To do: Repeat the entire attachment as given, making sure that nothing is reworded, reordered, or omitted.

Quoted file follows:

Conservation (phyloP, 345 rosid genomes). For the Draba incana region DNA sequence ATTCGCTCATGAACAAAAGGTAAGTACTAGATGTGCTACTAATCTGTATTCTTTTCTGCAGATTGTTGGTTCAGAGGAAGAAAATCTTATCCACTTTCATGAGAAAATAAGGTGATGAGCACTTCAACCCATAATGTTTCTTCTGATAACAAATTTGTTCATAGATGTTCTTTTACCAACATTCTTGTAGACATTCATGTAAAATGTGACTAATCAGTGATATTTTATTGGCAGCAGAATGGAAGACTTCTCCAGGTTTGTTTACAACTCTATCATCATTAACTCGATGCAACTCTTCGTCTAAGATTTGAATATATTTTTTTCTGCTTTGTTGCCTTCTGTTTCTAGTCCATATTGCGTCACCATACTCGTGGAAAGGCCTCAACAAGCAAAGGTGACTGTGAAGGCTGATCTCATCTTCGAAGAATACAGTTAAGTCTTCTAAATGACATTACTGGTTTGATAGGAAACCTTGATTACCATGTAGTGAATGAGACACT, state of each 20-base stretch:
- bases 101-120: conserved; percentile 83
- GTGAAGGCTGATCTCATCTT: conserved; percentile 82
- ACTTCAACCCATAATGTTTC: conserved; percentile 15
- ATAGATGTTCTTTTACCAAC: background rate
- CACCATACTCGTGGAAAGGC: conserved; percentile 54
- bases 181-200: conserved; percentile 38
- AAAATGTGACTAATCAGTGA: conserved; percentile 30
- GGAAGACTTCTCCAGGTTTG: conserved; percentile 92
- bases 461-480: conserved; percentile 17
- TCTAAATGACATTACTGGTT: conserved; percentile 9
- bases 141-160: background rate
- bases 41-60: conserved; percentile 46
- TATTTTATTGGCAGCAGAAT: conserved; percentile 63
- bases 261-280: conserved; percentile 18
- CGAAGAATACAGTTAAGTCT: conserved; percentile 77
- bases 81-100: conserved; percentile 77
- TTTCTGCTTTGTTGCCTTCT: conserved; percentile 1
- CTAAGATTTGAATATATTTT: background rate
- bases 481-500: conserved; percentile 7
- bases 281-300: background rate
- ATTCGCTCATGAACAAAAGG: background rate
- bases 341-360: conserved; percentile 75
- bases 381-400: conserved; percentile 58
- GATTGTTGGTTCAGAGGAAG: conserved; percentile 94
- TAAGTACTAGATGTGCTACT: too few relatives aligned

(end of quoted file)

Conservation (phyloP, 345 rosid genomes). For the Draba incana region DNA sequence ATTCGCTCATGAACAAAAGGTAAGTACTAGATGTGCTACTAATCTGTATTCTTTTCTGCAGATTGTTGGTTCAGAGGAAGAAAATCTTATCCACTTTCATGAGAAAATAAGGTGATGAGCACTTCAACCCATAATGTTTCTTCTGATAACAAATTTGTTCATAGATGTTCTTTTACCAACATTCTTGTAGACATTCATGTAAAATGTGACTAATCAGTGATATTTTATTGGCAGCAGAATGGAAGACTTCTCCAGGTTTGTTTACAACTCTATCATCATTAACTCGATGCAACTCTTCGTCTAAGATTTGAATATATTTTTTTCTGCTTTGTTGCCTTCTGTTTCTAGTCCATATTGCGTCACCATACTCGTGGAAAGGCCTCAACAAGCAAAGGTGACTGTGAAGGCTGATCTCATCTTCGAAGAATACAGTTAAGTCTTCTAAATGACATTACTGGTTTGATAGGAAACCTTGATTACCATGTAGTGAATGAGACACT, state of each 20-base stretch:
- bases 101-120: conserved; percentile 83
- GTGAAGGCTGATCTCATCTT: conserved; percentile 82
- ACTTCAACCCATAATGTTTC: conserved; percentile 15
- ATAGATGTTCTTTTACCAAC: background rate
- CACCATACTCGTGGAAAGGC: conserved; percentile 54
- bases 181-200: conserved; percentile 38
- AAAATGTGACTAATCAGTGA: conserved; percentile 30
- GGAAGACTTCTCCAGGTTTG: conserved; percentile 92
- bases 461-480: conserved; percentile 17
- TCTAAATGACATTACTGGTT: conserved; percentile 9
- bases 141-160: background rate
- bases 41-60: conserved; percentile 46
- TATTTTATTGGCAGCAGAAT: conserved; percentile 63
- bases 261-280: conserved; percentile 18
- CGAAGAATACAGTTAAGTCT: conserved; percentile 77
- bases 81-100: conserved; percentile 77
- TTTCTGCTTTGTTGCCTTCT: conserved; percentile 1
- CTAAGATTTGAATATATTTT: background rate
- bases 481-500: conserved; percentile 7
- bases 281-300: background rate
- ATTCGCTCATGAACAAAAGG: background rate
- bases 341-360: conserved; percentile 75
- bases 381-400: conserved; percentile 58
- GATTGTTGGTTCAGAGGAAG: conserved; percentile 94
- TAAGTACTAGATGTGCTACT: too few relatives aligned